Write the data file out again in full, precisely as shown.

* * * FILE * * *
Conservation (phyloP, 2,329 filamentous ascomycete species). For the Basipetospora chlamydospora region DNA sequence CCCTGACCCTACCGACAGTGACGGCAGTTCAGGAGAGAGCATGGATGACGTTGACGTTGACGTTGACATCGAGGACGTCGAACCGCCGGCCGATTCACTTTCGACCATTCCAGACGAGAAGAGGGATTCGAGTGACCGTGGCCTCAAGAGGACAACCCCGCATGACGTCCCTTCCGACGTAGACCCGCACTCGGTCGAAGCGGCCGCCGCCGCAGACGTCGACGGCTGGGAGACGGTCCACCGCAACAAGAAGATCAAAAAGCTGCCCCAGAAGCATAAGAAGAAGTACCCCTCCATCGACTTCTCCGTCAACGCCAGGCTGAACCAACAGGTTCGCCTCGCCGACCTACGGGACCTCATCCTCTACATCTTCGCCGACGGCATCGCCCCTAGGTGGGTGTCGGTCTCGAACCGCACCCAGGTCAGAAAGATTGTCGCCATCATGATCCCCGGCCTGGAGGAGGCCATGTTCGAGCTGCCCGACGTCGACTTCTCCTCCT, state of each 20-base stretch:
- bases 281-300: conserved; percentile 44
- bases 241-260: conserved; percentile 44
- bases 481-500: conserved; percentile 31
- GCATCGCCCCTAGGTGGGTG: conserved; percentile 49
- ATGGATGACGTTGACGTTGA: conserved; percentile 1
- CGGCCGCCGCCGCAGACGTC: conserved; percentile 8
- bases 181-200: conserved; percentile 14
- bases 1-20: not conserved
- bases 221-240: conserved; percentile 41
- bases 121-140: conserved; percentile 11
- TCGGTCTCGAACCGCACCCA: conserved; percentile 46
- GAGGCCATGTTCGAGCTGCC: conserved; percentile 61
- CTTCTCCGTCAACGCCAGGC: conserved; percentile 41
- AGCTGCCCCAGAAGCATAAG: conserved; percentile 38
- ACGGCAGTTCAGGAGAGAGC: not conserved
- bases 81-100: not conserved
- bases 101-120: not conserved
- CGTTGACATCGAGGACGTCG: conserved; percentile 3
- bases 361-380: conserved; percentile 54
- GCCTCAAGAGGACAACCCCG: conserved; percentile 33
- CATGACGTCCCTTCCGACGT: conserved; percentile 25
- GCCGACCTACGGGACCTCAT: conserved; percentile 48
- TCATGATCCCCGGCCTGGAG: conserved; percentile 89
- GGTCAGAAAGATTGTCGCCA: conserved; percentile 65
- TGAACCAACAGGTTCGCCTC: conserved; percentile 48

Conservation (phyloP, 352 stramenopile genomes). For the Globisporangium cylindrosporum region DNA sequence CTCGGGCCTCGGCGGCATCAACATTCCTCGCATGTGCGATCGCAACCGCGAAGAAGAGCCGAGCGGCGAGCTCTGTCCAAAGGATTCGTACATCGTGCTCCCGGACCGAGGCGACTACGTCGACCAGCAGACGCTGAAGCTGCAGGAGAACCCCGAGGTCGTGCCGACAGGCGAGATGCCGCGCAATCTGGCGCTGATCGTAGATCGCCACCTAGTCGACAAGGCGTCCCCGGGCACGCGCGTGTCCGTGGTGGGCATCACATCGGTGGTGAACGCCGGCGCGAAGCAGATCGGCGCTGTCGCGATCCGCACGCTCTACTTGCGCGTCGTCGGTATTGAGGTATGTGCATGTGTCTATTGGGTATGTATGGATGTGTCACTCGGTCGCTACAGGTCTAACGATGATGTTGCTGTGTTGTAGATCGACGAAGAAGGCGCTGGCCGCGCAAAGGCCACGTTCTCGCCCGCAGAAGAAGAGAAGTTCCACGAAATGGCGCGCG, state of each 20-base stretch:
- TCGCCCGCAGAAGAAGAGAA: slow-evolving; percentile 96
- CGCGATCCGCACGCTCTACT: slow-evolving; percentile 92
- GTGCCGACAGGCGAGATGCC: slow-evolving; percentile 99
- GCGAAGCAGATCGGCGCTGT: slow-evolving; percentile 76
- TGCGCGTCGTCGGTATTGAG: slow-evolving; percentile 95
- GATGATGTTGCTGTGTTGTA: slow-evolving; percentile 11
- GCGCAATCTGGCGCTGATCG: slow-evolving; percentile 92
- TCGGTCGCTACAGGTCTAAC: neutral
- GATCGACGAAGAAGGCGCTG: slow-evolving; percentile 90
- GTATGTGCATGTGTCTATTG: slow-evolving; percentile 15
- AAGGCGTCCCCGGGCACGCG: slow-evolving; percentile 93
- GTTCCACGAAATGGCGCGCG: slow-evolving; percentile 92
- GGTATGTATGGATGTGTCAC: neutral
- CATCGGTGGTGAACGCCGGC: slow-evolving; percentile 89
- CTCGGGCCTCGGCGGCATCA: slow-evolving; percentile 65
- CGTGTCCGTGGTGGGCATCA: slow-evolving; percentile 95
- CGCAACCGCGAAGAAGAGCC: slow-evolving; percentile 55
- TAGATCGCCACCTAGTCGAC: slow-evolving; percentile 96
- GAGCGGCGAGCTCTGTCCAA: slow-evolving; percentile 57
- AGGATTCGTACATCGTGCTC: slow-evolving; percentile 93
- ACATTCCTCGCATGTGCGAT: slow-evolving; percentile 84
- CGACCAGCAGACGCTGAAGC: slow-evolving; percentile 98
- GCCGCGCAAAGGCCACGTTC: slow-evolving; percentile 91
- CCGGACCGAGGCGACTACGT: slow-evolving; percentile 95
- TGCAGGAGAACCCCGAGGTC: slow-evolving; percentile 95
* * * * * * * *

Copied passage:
Conservation (phyloP, 2,329 filamentous ascomycete species). For the Basipetospora chlamydospora region DNA sequence CCCTGACCCTACCGACAGTGACGGCAGTTCAGGAGAGAGCATGGATGACGTTGACGTTGACGTTGACATCGAGGACGTCGAACCGCCGGCCGATTCACTTTCGACCATTCCAGACGAGAAGAGGGATTCGAGTGACCGTGGCCTCAAGAGGACAACCCCGCATGACGTCCCTTCCGACGTAGACCCGCACTCGGTCGAAGCGGCCGCCGCCGCAGACGTCGACGGCTGGGAGACGGTCCACCGCAACAAGAAGATCAAAAAGCTGCCCCAGAAGCATAAGAAGAAGTACCCCTCCATCGACTTCTCCGTCAACGCCAGGCTGAACCAACAGGTTCGCCTCGCCGACCTACGGGACCTCATCCTCTACATCTTCGCCGACGGCATCGCCCCTAGGTGGGTGTCGGTCTCGAACCGCACCCAGGTCAGAAAGATTGTCGCCATCATGATCCCCGGCCTGGAGGAGGCCATGTTCGAGCTGCCCGACGTCGACTTCTCCTCCT, state of each 20-base stretch:
- bases 281-300: conserved; percentile 44
- bases 241-260: conserved; percentile 44
- bases 481-500: conserved; percentile 31
- GCATCGCCCCTAGGTGGGTG: conserved; percentile 49
- ATGGATGACGTTGACGTTGA: conserved; percentile 1
- CGGCCGCCGCCGCAGACGTC: conserved; percentile 8
- bases 181-200: conserved; percentile 14
- bases 1-20: not conserved
- bases 221-240: conserved; percentile 41
- bases 121-140: conserved; percentile 11
- TCGGTCTCGAACCGCACCCA: conserved; percentile 46
- GAGGCCATGTTCGAGCTGCC: conserved; percentile 61
- CTTCTCCGTCAACGCCAGGC: conserved; percentile 41
- AGCTGCCCCAGAAGCATAAG: conserved; percentile 38
- ACGGCAGTTCAGGAGAGAGC: not conserved
- bases 81-100: not conserved
- bases 101-120: not conserved
- CGTTGACATCGAGGACGTCG: conserved; percentile 3
- bases 361-380: conserved; percentile 54
- GCCTCAAGAGGACAACCCCG: conserved; percentile 33
- CATGACGTCCCTTCCGACGT: conserved; percentile 25
- GCCGACCTACGGGACCTCAT: conserved; percentile 48
- TCATGATCCCCGGCCTGGAG: conserved; percentile 89
- GGTCAGAAAGATTGTCGCCA: conserved; percentile 65
- TGAACCAACAGGTTCGCCTC: conserved; percentile 48

Conservation (phyloP, 352 stramenopile genomes). For the Globisporangium cylindrosporum region DNA sequence CTCGGGCCTCGGCGGCATCAACATTCCTCGCATGTGCGATCGCAACCGCGAAGAAGAGCCGAGCGGCGAGCTCTGTCCAAAGGATTCGTACATCGTGCTCCCGGACCGAGGCGACTACGTCGACCAGCAGACGCTGAAGCTGCAGGAGAACCCCGAGGTCGTGCCGACAGGCGAGATGCCGCGCAATCTGGCGCTGATCGTAGATCGCCACCTAGTCGACAAGGCGTCCCCGGGCACGCGCGTGTCCGTGGTGGGCATCACATCGGTGGTGAACGCCGGCGCGAAGCAGATCGGCGCTGTCGCGATCCGCACGCTCTACTTGCGCGTCGTCGGTATTGAGGTATGTGCATGTGTCTATTGGGTATGTATGGATGTGTCACTCGGTCGCTACAGGTCTAACGATGATGTTGCTGTGTTGTAGATCGACGAAGAAGGCGCTGGCCGCGCAAAGGCCACGTTCTCGCCCGCAGAAGAAGAGAAGTTCCACGAAATGGCGCGCG, state of each 20-base stretch:
- TCGCCCGCAGAAGAAGAGAA: slow-evolving; percentile 96
- CGCGATCCGCACGCTCTACT: slow-evolving; percentile 92
- GTGCCGACAGGCGAGATGCC: slow-evolving; percentile 99
- GCGAAGCAGATCGGCGCTGT: slow-evolving; percentile 76
- TGCGCGTCGTCGGTATTGAG: slow-evolving; percentile 95
- GATGATGTTGCTGTGTTGTA: slow-evolving; percentile 11
- GCGCAATCTGGCGCTGATCG: slow-evolving; percentile 92
- TCGGTCGCTACAGGTCTAAC: neutral
- GATCGACGAAGAAGGCGCTG: slow-evolving; percentile 90
- GTATGTGCATGTGTCTATTG: slow-evolving; percentile 15
- AAGGCGTCCCCGGGCACGCG: slow-evolving; percentile 93
- GTTCCACGAAATGGCGCGCG: slow-evolving; percentile 92
- GGTATGTATGGATGTGTCAC: neutral
- CATCGGTGGTGAACGCCGGC: slow-evolving; percentile 89
- CTCGGGCCTCGGCGGCATCA: slow-evolving; percentile 65
- CGTGTCCGTGGTGGGCATCA: slow-evolving; percentile 95
- CGCAACCGCGAAGAAGAGCC: slow-evolving; percentile 55
- TAGATCGCCACCTAGTCGAC: slow-evolving; percentile 96
- GAGCGGCGAGCTCTGTCCAA: slow-evolving; percentile 57
- AGGATTCGTACATCGTGCTC: slow-evolving; percentile 93
- ACATTCCTCGCATGTGCGAT: slow-evolving; percentile 84
- CGACCAGCAGACGCTGAAGC: slow-evolving; percentile 98
- GCCGCGCAAAGGCCACGTTC: slow-evolving; percentile 91
- CCGGACCGAGGCGACTACGT: slow-evolving; percentile 95
- TGCAGGAGAACCCCGAGGTC: slow-evolving; percentile 95